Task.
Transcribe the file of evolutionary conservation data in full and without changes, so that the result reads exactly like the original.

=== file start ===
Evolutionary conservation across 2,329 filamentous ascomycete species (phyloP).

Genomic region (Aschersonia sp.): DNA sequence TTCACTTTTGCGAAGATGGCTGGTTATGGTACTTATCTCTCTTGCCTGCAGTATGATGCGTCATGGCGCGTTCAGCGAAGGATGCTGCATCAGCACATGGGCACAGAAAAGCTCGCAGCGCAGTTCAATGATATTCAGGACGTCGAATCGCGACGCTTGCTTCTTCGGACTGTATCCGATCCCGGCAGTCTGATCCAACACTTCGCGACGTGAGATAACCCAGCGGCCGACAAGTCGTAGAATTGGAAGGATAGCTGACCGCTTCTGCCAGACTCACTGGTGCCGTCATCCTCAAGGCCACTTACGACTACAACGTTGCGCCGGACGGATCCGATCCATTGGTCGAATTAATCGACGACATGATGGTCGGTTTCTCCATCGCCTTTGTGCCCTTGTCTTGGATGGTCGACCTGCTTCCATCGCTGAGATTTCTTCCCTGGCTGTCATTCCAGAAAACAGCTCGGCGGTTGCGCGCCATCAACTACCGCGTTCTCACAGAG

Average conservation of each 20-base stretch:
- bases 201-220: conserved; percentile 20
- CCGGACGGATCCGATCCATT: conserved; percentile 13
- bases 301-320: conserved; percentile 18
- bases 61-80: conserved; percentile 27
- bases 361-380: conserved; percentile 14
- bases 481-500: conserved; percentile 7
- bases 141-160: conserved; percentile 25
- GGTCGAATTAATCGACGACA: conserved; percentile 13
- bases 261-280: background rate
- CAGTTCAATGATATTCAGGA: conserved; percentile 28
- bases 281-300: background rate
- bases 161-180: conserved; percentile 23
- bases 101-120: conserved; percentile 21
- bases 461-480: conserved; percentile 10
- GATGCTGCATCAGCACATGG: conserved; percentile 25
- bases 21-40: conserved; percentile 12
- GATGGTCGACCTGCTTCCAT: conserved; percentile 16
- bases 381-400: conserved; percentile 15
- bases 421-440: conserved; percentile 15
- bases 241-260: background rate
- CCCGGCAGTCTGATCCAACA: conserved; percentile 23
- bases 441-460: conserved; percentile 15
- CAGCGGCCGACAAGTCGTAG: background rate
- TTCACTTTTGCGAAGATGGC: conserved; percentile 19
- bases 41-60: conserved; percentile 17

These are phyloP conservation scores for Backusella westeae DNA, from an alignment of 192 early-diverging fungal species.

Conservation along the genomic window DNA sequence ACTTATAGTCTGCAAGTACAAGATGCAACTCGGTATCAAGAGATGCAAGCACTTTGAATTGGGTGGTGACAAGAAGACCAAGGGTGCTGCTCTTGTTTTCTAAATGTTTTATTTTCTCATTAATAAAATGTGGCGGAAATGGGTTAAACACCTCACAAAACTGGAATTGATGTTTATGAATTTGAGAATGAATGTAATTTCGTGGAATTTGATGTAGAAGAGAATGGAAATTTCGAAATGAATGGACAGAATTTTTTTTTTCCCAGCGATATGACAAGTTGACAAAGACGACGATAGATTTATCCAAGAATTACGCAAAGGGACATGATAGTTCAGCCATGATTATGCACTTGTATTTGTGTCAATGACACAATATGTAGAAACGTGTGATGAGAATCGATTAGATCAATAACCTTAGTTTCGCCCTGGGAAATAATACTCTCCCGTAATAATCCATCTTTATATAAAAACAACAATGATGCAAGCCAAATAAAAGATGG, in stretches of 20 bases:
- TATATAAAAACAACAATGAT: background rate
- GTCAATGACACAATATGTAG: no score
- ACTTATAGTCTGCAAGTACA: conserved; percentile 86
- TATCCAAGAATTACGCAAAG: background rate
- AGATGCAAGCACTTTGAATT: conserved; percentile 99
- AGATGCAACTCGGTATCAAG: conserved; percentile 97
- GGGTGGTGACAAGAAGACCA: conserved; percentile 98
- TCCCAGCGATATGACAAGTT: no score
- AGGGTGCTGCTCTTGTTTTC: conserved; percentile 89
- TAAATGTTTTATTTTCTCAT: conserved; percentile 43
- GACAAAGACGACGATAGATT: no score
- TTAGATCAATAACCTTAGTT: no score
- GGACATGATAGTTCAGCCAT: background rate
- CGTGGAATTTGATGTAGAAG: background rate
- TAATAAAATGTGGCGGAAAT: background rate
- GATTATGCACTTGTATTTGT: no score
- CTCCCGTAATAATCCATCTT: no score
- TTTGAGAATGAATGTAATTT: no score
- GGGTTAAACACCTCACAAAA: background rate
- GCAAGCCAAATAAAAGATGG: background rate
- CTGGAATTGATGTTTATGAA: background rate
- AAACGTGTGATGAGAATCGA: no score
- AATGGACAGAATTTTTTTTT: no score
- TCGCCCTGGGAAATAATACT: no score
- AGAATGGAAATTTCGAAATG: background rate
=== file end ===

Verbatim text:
Evolutionary conservation across 2,329 filamentous ascomycete species (phyloP).

Genomic region (Aschersonia sp.): DNA sequence TTCACTTTTGCGAAGATGGCTGGTTATGGTACTTATCTCTCTTGCCTGCAGTATGATGCGTCATGGCGCGTTCAGCGAAGGATGCTGCATCAGCACATGGGCACAGAAAAGCTCGCAGCGCAGTTCAATGATATTCAGGACGTCGAATCGCGACGCTTGCTTCTTCGGACTGTATCCGATCCCGGCAGTCTGATCCAACACTTCGCGACGTGAGATAACCCAGCGGCCGACAAGTCGTAGAATTGGAAGGATAGCTGACCGCTTCTGCCAGACTCACTGGTGCCGTCATCCTCAAGGCCACTTACGACTACAACGTTGCGCCGGACGGATCCGATCCATTGGTCGAATTAATCGACGACATGATGGTCGGTTTCTCCATCGCCTTTGTGCCCTTGTCTTGGATGGTCGACCTGCTTCCATCGCTGAGATTTCTTCCCTGGCTGTCATTCCAGAAAACAGCTCGGCGGTTGCGCGCCATCAACTACCGCGTTCTCACAGAG

Average conservation of each 20-base stretch:
- bases 201-220: conserved; percentile 20
- CCGGACGGATCCGATCCATT: conserved; percentile 13
- bases 301-320: conserved; percentile 18
- bases 61-80: conserved; percentile 27
- bases 361-380: conserved; percentile 14
- bases 481-500: conserved; percentile 7
- bases 141-160: conserved; percentile 25
- GGTCGAATTAATCGACGACA: conserved; percentile 13
- bases 261-280: background rate
- CAGTTCAATGATATTCAGGA: conserved; percentile 28
- bases 281-300: background rate
- bases 161-180: conserved; percentile 23
- bases 101-120: conserved; percentile 21
- bases 461-480: conserved; percentile 10
- GATGCTGCATCAGCACATGG: conserved; percentile 25
- bases 21-40: conserved; percentile 12
- GATGGTCGACCTGCTTCCAT: conserved; percentile 16
- bases 381-400: conserved; percentile 15
- bases 421-440: conserved; percentile 15
- bases 241-260: background rate
- CCCGGCAGTCTGATCCAACA: conserved; percentile 23
- bases 441-460: conserved; percentile 15
- CAGCGGCCGACAAGTCGTAG: background rate
- TTCACTTTTGCGAAGATGGC: conserved; percentile 19
- bases 41-60: conserved; percentile 17

These are phyloP conservation scores for Backusella westeae DNA, from an alignment of 192 early-diverging fungal species.

Conservation along the genomic window DNA sequence ACTTATAGTCTGCAAGTACAAGATGCAACTCGGTATCAAGAGATGCAAGCACTTTGAATTGGGTGGTGACAAGAAGACCAAGGGTGCTGCTCTTGTTTTCTAAATGTTTTATTTTCTCATTAATAAAATGTGGCGGAAATGGGTTAAACACCTCACAAAACTGGAATTGATGTTTATGAATTTGAGAATGAATGTAATTTCGTGGAATTTGATGTAGAAGAGAATGGAAATTTCGAAATGAATGGACAGAATTTTTTTTTTCCCAGCGATATGACAAGTTGACAAAGACGACGATAGATTTATCCAAGAATTACGCAAAGGGACATGATAGTTCAGCCATGATTATGCACTTGTATTTGTGTCAATGACACAATATGTAGAAACGTGTGATGAGAATCGATTAGATCAATAACCTTAGTTTCGCCCTGGGAAATAATACTCTCCCGTAATAATCCATCTTTATATAAAAACAACAATGATGCAAGCCAAATAAAAGATGG, in stretches of 20 bases:
- TATATAAAAACAACAATGAT: background rate
- GTCAATGACACAATATGTAG: no score
- ACTTATAGTCTGCAAGTACA: conserved; percentile 86
- TATCCAAGAATTACGCAAAG: background rate
- AGATGCAAGCACTTTGAATT: conserved; percentile 99
- AGATGCAACTCGGTATCAAG: conserved; percentile 97
- GGGTGGTGACAAGAAGACCA: conserved; percentile 98
- TCCCAGCGATATGACAAGTT: no score
- AGGGTGCTGCTCTTGTTTTC: conserved; percentile 89
- TAAATGTTTTATTTTCTCAT: conserved; percentile 43
- GACAAAGACGACGATAGATT: no score
- TTAGATCAATAACCTTAGTT: no score
- GGACATGATAGTTCAGCCAT: background rate
- CGTGGAATTTGATGTAGAAG: background rate
- TAATAAAATGTGGCGGAAAT: background rate
- GATTATGCACTTGTATTTGT: no score
- CTCCCGTAATAATCCATCTT: no score
- TTTGAGAATGAATGTAATTT: no score
- GGGTTAAACACCTCACAAAA: background rate
- GCAAGCCAAATAAAAGATGG: background rate
- CTGGAATTGATGTTTATGAA: background rate
- AAACGTGTGATGAGAATCGA: no score
- AATGGACAGAATTTTTTTTT: no score
- TCGCCCTGGGAAATAATACT: no score
- AGAATGGAAATTTCGAAATG: background rate